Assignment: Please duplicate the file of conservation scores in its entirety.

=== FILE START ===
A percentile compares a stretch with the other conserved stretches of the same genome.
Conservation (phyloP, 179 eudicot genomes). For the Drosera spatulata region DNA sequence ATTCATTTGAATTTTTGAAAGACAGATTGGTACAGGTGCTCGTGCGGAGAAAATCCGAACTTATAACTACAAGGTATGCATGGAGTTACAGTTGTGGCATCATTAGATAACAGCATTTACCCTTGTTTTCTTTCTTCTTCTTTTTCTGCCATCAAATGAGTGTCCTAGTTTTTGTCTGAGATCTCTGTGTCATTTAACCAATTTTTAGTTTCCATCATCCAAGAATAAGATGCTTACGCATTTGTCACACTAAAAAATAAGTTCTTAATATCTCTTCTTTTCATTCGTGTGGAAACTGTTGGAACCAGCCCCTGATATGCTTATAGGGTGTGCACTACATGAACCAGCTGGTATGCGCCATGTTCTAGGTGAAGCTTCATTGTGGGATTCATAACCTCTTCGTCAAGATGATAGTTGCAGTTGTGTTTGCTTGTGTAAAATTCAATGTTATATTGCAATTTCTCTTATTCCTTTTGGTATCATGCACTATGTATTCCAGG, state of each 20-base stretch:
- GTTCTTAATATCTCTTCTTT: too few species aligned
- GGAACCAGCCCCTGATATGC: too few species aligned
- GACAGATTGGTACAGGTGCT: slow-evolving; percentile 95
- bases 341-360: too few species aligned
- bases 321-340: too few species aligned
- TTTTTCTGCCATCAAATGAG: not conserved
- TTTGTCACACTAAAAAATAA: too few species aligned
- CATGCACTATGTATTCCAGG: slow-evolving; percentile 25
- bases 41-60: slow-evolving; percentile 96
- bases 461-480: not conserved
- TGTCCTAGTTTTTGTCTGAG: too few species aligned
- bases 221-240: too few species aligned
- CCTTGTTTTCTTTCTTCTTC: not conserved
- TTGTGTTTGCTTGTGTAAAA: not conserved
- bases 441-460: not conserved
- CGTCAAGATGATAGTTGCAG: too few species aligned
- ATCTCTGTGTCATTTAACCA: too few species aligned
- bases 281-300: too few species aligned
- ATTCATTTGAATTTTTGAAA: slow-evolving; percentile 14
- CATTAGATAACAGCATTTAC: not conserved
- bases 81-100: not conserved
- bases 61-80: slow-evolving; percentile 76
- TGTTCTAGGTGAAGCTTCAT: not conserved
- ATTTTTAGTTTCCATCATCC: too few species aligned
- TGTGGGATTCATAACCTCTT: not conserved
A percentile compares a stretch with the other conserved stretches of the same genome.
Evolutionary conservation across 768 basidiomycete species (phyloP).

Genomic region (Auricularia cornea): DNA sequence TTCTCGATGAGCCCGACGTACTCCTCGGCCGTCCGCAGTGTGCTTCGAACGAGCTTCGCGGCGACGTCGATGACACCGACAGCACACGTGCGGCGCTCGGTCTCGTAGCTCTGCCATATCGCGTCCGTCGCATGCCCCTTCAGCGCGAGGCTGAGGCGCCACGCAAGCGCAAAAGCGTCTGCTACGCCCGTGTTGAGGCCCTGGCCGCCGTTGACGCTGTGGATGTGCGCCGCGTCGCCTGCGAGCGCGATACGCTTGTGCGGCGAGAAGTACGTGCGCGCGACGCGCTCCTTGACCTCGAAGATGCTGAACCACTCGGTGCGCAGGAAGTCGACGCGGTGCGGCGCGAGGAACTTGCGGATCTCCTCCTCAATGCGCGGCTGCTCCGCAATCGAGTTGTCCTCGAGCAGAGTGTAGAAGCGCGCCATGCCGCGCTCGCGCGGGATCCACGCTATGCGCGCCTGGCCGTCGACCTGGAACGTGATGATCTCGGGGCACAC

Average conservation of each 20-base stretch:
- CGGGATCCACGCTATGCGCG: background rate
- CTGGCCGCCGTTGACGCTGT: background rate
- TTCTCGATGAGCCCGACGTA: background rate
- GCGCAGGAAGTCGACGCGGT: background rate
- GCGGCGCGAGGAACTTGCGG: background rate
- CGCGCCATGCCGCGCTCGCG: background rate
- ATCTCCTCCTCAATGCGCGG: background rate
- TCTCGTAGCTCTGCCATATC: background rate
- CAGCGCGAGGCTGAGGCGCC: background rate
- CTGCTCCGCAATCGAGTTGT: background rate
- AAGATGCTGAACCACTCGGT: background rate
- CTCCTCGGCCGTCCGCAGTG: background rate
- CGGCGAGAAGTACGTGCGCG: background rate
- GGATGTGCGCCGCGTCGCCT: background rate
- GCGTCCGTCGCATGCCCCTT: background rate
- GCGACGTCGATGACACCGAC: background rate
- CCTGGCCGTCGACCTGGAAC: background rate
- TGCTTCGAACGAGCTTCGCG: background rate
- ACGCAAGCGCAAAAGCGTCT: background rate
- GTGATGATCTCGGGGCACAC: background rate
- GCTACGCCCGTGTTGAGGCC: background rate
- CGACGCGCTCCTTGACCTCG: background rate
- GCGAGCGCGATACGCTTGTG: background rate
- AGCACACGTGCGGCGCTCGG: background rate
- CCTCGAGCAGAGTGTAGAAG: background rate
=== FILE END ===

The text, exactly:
A percentile compares a stretch with the other conserved stretches of the same genome.
Conservation (phyloP, 179 eudicot genomes). For the Drosera spatulata region DNA sequence ATTCATTTGAATTTTTGAAAGACAGATTGGTACAGGTGCTCGTGCGGAGAAAATCCGAACTTATAACTACAAGGTATGCATGGAGTTACAGTTGTGGCATCATTAGATAACAGCATTTACCCTTGTTTTCTTTCTTCTTCTTTTTCTGCCATCAAATGAGTGTCCTAGTTTTTGTCTGAGATCTCTGTGTCATTTAACCAATTTTTAGTTTCCATCATCCAAGAATAAGATGCTTACGCATTTGTCACACTAAAAAATAAGTTCTTAATATCTCTTCTTTTCATTCGTGTGGAAACTGTTGGAACCAGCCCCTGATATGCTTATAGGGTGTGCACTACATGAACCAGCTGGTATGCGCCATGTTCTAGGTGAAGCTTCATTGTGGGATTCATAACCTCTTCGTCAAGATGATAGTTGCAGTTGTGTTTGCTTGTGTAAAATTCAATGTTATATTGCAATTTCTCTTATTCCTTTTGGTATCATGCACTATGTATTCCAGG, state of each 20-base stretch:
- GTTCTTAATATCTCTTCTTT: too few species aligned
- GGAACCAGCCCCTGATATGC: too few species aligned
- GACAGATTGGTACAGGTGCT: slow-evolving; percentile 95
- bases 341-360: too few species aligned
- bases 321-340: too few species aligned
- TTTTTCTGCCATCAAATGAG: not conserved
- TTTGTCACACTAAAAAATAA: too few species aligned
- CATGCACTATGTATTCCAGG: slow-evolving; percentile 25
- bases 41-60: slow-evolving; percentile 96
- bases 461-480: not conserved
- TGTCCTAGTTTTTGTCTGAG: too few species aligned
- bases 221-240: too few species aligned
- CCTTGTTTTCTTTCTTCTTC: not conserved
- TTGTGTTTGCTTGTGTAAAA: not conserved
- bases 441-460: not conserved
- CGTCAAGATGATAGTTGCAG: too few species aligned
- ATCTCTGTGTCATTTAACCA: too few species aligned
- bases 281-300: too few species aligned
- ATTCATTTGAATTTTTGAAA: slow-evolving; percentile 14
- CATTAGATAACAGCATTTAC: not conserved
- bases 81-100: not conserved
- bases 61-80: slow-evolving; percentile 76
- TGTTCTAGGTGAAGCTTCAT: not conserved
- ATTTTTAGTTTCCATCATCC: too few species aligned
- TGTGGGATTCATAACCTCTT: not conserved
A percentile compares a stretch with the other conserved stretches of the same genome.
Evolutionary conservation across 768 basidiomycete species (phyloP).

Genomic region (Auricularia cornea): DNA sequence TTCTCGATGAGCCCGACGTACTCCTCGGCCGTCCGCAGTGTGCTTCGAACGAGCTTCGCGGCGACGTCGATGACACCGACAGCACACGTGCGGCGCTCGGTCTCGTAGCTCTGCCATATCGCGTCCGTCGCATGCCCCTTCAGCGCGAGGCTGAGGCGCCACGCAAGCGCAAAAGCGTCTGCTACGCCCGTGTTGAGGCCCTGGCCGCCGTTGACGCTGTGGATGTGCGCCGCGTCGCCTGCGAGCGCGATACGCTTGTGCGGCGAGAAGTACGTGCGCGCGACGCGCTCCTTGACCTCGAAGATGCTGAACCACTCGGTGCGCAGGAAGTCGACGCGGTGCGGCGCGAGGAACTTGCGGATCTCCTCCTCAATGCGCGGCTGCTCCGCAATCGAGTTGTCCTCGAGCAGAGTGTAGAAGCGCGCCATGCCGCGCTCGCGCGGGATCCACGCTATGCGCGCCTGGCCGTCGACCTGGAACGTGATGATCTCGGGGCACAC

Average conservation of each 20-base stretch:
- CGGGATCCACGCTATGCGCG: background rate
- CTGGCCGCCGTTGACGCTGT: background rate
- TTCTCGATGAGCCCGACGTA: background rate
- GCGCAGGAAGTCGACGCGGT: background rate
- GCGGCGCGAGGAACTTGCGG: background rate
- CGCGCCATGCCGCGCTCGCG: background rate
- ATCTCCTCCTCAATGCGCGG: background rate
- TCTCGTAGCTCTGCCATATC: background rate
- CAGCGCGAGGCTGAGGCGCC: background rate
- CTGCTCCGCAATCGAGTTGT: background rate
- AAGATGCTGAACCACTCGGT: background rate
- CTCCTCGGCCGTCCGCAGTG: background rate
- CGGCGAGAAGTACGTGCGCG: background rate
- GGATGTGCGCCGCGTCGCCT: background rate
- GCGTCCGTCGCATGCCCCTT: background rate
- GCGACGTCGATGACACCGAC: background rate
- CCTGGCCGTCGACCTGGAAC: background rate
- TGCTTCGAACGAGCTTCGCG: background rate
- ACGCAAGCGCAAAAGCGTCT: background rate
- GTGATGATCTCGGGGCACAC: background rate
- GCTACGCCCGTGTTGAGGCC: background rate
- CGACGCGCTCCTTGACCTCG: background rate
- GCGAGCGCGATACGCTTGTG: background rate
- AGCACACGTGCGGCGCTCGG: background rate
- CCTCGAGCAGAGTGTAGAAG: background rate